# Reordering a list from the ends towards the middle

let  shuffley (numbers:int list) =
let rec loop numbers acc =
match numbers with
| [] -> List.rev(acc)
loop numbers []
shuffley [1;2;3;4;5;6;7;8]


I am trying to practice some F# and I was wondering if could be a good example of tail recursion or this is just some nonsense.

As this algorithm is tail recursive lets tackle another problem: having recursion instead of loops often makes it easier to reason about a single step but more difficult to see whether one step is (partially) undoing effects of the previous one.

Here, the remaining numbers are reversed in every step. This is an O(n) operation (n = length of the list), doing this in every step means the overall complexity is O(n2).

It seems the result could also be computed by

1. splitting the list into a, b
2. interleaving a and the reversed b

For splitting in linear time, there is a 'trick': moving two 'pointers' while keeping track of the visited elements (acc). The second pointer (ys) always skips two elements while the first one (xs) skips just one. The function needs to be called with (input, input), i.e. both pointers at the first element:

let rec split acc =
function
| x :: xs, _ :: _ :: ys -> split (x :: acc) (xs, ys)
| x :: xs, [_] -> split (x :: acc) (xs, [])
| xs, _ -> List.rev acc, xs


Interleaving is straightforward:

let rec interleave acc =
function
| h :: t, o -> interleave (h :: acc) (o, t)
| [], h :: t -> interleave (h :: acc) (t, [])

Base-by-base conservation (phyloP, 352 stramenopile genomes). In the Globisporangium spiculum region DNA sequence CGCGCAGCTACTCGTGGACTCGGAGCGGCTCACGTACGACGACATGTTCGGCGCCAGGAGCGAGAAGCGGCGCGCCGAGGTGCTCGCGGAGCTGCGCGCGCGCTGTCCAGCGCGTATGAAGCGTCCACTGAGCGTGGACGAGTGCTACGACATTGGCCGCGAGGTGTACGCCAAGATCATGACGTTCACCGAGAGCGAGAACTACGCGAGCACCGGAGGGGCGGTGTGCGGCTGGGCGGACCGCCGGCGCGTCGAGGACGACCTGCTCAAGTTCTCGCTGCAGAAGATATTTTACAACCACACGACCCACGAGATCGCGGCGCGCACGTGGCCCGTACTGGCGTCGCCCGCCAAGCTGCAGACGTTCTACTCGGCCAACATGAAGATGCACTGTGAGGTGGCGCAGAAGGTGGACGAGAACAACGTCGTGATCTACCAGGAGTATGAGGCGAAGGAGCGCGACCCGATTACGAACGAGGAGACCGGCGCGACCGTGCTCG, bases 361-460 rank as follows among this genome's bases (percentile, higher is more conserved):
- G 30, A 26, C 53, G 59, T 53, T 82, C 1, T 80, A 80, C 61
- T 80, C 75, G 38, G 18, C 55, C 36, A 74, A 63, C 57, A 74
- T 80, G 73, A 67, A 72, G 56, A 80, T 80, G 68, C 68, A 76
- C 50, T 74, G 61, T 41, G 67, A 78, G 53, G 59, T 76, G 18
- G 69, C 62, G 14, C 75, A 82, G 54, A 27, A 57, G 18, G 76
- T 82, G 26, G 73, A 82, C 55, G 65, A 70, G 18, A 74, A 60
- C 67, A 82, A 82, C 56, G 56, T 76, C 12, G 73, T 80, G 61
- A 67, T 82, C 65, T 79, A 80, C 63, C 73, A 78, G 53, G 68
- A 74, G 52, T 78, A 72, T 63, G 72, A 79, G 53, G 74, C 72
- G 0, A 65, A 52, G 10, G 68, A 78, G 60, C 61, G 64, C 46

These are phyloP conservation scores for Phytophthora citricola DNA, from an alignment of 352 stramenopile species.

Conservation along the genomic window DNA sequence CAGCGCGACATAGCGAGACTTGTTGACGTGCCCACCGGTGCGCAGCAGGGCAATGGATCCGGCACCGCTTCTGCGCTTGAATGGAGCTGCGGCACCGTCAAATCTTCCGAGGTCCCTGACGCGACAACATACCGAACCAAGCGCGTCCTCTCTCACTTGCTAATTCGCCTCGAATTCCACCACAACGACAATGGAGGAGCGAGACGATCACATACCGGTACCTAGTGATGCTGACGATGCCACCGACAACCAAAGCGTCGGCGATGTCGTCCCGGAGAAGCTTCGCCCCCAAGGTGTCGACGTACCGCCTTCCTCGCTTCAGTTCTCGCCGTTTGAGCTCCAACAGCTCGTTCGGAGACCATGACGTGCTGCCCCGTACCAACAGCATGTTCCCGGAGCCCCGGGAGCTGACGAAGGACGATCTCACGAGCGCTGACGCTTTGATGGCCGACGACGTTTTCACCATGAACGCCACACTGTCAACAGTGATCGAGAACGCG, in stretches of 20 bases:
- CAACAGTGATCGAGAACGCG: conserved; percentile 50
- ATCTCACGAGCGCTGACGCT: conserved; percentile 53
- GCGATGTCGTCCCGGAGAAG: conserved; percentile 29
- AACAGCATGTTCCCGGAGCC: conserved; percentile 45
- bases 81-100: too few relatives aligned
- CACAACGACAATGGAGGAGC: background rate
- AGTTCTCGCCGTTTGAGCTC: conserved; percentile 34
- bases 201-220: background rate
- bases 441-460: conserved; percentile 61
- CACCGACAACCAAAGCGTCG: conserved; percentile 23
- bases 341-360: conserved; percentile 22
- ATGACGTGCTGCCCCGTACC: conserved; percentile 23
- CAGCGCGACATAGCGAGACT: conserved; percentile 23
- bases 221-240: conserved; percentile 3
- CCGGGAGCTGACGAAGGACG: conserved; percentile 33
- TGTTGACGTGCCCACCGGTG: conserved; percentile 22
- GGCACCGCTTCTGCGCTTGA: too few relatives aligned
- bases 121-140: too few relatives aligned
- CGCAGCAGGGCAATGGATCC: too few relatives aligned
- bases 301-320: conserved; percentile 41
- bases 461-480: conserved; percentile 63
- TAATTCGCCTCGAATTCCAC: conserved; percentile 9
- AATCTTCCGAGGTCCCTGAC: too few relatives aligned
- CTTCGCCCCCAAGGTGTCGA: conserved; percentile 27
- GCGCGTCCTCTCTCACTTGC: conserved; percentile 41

| [], [] -> List.rev acc


both functions are of linear complexity, combining them sequentially is O(n) still:

let shuffley' list =
let rec interleave acc =
function
| h :: t, o -> interleave (h :: acc) (o, t)
| [], h :: t -> interleave (h :: acc) (t, [])
| [], [] -> List.rev acc

let rec split acc =
function
| x :: xs, _ :: _ :: ys -> split (x :: acc) (xs, ys)
| x :: xs, [_] -> split (x :: acc) (xs, [])
| xs, _ -> List.rev acc, xs

let a, b = split [] (list, list)
interleave [] (a, List.rev b)


On my machine, shuffley [0..10000] (10k) takes about the same time as shuffley' [0..1000000] (1M) (less than a second), whereas shuffley [0..100000] (100k) doesn't even terminate within a minute.

Note that we can now also shuffley' any list, not just ints (due to the removed type annotations). If you want to pass an empty list in F# interactive, just use shuffley' ([] : int list).

I reversed the accumulator and 'real' parameters to make use of the concise functionality.